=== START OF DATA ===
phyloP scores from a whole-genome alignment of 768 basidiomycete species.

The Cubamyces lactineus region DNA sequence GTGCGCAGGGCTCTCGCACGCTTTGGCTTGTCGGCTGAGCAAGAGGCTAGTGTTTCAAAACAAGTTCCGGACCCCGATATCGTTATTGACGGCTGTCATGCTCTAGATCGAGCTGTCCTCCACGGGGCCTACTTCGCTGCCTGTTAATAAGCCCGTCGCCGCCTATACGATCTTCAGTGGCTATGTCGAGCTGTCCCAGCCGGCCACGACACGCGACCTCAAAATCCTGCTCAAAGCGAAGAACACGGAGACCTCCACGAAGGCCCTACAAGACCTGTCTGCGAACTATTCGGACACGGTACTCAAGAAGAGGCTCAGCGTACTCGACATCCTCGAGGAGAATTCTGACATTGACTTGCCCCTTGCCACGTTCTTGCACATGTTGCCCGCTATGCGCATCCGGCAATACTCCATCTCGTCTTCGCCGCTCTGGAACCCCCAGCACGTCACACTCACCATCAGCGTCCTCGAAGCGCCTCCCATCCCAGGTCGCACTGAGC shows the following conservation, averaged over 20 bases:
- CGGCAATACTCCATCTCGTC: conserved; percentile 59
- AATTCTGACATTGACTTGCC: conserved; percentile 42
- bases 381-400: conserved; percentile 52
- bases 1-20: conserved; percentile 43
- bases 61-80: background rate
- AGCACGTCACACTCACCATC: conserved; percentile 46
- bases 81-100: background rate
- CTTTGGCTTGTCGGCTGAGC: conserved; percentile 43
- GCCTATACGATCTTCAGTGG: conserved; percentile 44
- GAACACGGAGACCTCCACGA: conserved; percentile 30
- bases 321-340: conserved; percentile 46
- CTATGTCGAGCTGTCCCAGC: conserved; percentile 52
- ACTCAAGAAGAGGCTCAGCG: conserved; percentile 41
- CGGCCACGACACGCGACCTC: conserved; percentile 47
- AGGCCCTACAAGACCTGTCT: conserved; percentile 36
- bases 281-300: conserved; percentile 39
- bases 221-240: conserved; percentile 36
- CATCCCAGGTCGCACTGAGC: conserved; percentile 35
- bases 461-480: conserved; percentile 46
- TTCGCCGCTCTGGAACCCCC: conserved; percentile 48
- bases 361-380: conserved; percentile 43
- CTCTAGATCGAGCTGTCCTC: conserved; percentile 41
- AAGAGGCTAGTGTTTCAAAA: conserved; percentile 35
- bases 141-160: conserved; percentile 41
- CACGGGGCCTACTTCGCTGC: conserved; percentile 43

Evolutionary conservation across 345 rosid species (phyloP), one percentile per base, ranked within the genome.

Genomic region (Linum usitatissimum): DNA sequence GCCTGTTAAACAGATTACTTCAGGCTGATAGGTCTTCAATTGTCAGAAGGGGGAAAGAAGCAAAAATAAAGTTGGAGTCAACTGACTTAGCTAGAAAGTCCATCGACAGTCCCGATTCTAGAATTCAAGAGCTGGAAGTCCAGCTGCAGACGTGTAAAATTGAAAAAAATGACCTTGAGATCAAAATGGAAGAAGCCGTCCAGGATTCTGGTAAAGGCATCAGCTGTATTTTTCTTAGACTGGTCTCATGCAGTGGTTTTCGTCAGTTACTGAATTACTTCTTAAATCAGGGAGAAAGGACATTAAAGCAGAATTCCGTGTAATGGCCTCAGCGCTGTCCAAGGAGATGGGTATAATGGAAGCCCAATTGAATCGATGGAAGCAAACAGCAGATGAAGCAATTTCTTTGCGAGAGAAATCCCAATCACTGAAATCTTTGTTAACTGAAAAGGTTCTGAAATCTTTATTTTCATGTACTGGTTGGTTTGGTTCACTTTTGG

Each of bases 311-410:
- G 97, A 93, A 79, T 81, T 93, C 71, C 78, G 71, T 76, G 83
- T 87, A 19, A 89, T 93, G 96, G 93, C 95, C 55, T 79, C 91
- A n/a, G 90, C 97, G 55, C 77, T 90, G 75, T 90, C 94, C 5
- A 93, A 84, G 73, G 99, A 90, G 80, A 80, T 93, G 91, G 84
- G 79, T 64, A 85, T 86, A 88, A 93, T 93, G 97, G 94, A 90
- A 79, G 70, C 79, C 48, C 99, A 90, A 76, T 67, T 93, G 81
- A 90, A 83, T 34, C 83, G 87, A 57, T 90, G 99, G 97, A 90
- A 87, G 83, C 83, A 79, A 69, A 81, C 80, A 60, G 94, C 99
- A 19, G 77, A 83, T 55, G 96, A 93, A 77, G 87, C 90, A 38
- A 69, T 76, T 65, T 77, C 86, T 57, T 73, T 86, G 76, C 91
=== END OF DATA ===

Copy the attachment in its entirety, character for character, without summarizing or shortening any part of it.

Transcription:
phyloP scores from a whole-genome alignment of 768 basidiomycete species.

The Cubamyces lactineus region DNA sequence GTGCGCAGGGCTCTCGCACGCTTTGGCTTGTCGGCTGAGCAAGAGGCTAGTGTTTCAAAACAAGTTCCGGACCCCGATATCGTTATTGACGGCTGTCATGCTCTAGATCGAGCTGTCCTCCACGGGGCCTACTTCGCTGCCTGTTAATAAGCCCGTCGCCGCCTATACGATCTTCAGTGGCTATGTCGAGCTGTCCCAGCCGGCCACGACACGCGACCTCAAAATCCTGCTCAAAGCGAAGAACACGGAGACCTCCACGAAGGCCCTACAAGACCTGTCTGCGAACTATTCGGACACGGTACTCAAGAAGAGGCTCAGCGTACTCGACATCCTCGAGGAGAATTCTGACATTGACTTGCCCCTTGCCACGTTCTTGCACATGTTGCCCGCTATGCGCATCCGGCAATACTCCATCTCGTCTTCGCCGCTCTGGAACCCCCAGCACGTCACACTCACCATCAGCGTCCTCGAAGCGCCTCCCATCCCAGGTCGCACTGAGC shows the following conservation, averaged over 20 bases:
- CGGCAATACTCCATCTCGTC: conserved; percentile 59
- AATTCTGACATTGACTTGCC: conserved; percentile 42
- bases 381-400: conserved; percentile 52
- bases 1-20: conserved; percentile 43
- bases 61-80: background rate
- AGCACGTCACACTCACCATC: conserved; percentile 46
- bases 81-100: background rate
- CTTTGGCTTGTCGGCTGAGC: conserved; percentile 43
- GCCTATACGATCTTCAGTGG: conserved; percentile 44
- GAACACGGAGACCTCCACGA: conserved; percentile 30
- bases 321-340: conserved; percentile 46
- CTATGTCGAGCTGTCCCAGC: conserved; percentile 52
- ACTCAAGAAGAGGCTCAGCG: conserved; percentile 41
- CGGCCACGACACGCGACCTC: conserved; percentile 47
- AGGCCCTACAAGACCTGTCT: conserved; percentile 36
- bases 281-300: conserved; percentile 39
- bases 221-240: conserved; percentile 36
- CATCCCAGGTCGCACTGAGC: conserved; percentile 35
- bases 461-480: conserved; percentile 46
- TTCGCCGCTCTGGAACCCCC: conserved; percentile 48
- bases 361-380: conserved; percentile 43
- CTCTAGATCGAGCTGTCCTC: conserved; percentile 41
- AAGAGGCTAGTGTTTCAAAA: conserved; percentile 35
- bases 141-160: conserved; percentile 41
- CACGGGGCCTACTTCGCTGC: conserved; percentile 43

Evolutionary conservation across 345 rosid species (phyloP), one percentile per base, ranked within the genome.

Genomic region (Linum usitatissimum): DNA sequence GCCTGTTAAACAGATTACTTCAGGCTGATAGGTCTTCAATTGTCAGAAGGGGGAAAGAAGCAAAAATAAAGTTGGAGTCAACTGACTTAGCTAGAAAGTCCATCGACAGTCCCGATTCTAGAATTCAAGAGCTGGAAGTCCAGCTGCAGACGTGTAAAATTGAAAAAAATGACCTTGAGATCAAAATGGAAGAAGCCGTCCAGGATTCTGGTAAAGGCATCAGCTGTATTTTTCTTAGACTGGTCTCATGCAGTGGTTTTCGTCAGTTACTGAATTACTTCTTAAATCAGGGAGAAAGGACATTAAAGCAGAATTCCGTGTAATGGCCTCAGCGCTGTCCAAGGAGATGGGTATAATGGAAGCCCAATTGAATCGATGGAAGCAAACAGCAGATGAAGCAATTTCTTTGCGAGAGAAATCCCAATCACTGAAATCTTTGTTAACTGAAAAGGTTCTGAAATCTTTATTTTCATGTACTGGTTGGTTTGGTTCACTTTTGG

Each of bases 311-410:
- G 97, A 93, A 79, T 81, T 93, C 71, C 78, G 71, T 76, G 83
- T 87, A 19, A 89, T 93, G 96, G 93, C 95, C 55, T 79, C 91
- A n/a, G 90, C 97, G 55, C 77, T 90, G 75, T 90, C 94, C 5
- A 93, A 84, G 73, G 99, A 90, G 80, A 80, T 93, G 91, G 84
- G 79, T 64, A 85, T 86, A 88, A 93, T 93, G 97, G 94, A 90
- A 79, G 70, C 79, C 48, C 99, A 90, A 76, T 67, T 93, G 81
- A 90, A 83, T 34, C 83, G 87, A 57, T 90, G 99, G 97, A 90
- A 87, G 83, C 83, A 79, A 69, A 81, C 80, A 60, G 94, C 99
- A 19, G 77, A 83, T 55, G 96, A 93, A 77, G 87, C 90, A 38
- A 69, T 76, T 65, T 77, C 86, T 57, T 73, T 86, G 76, C 91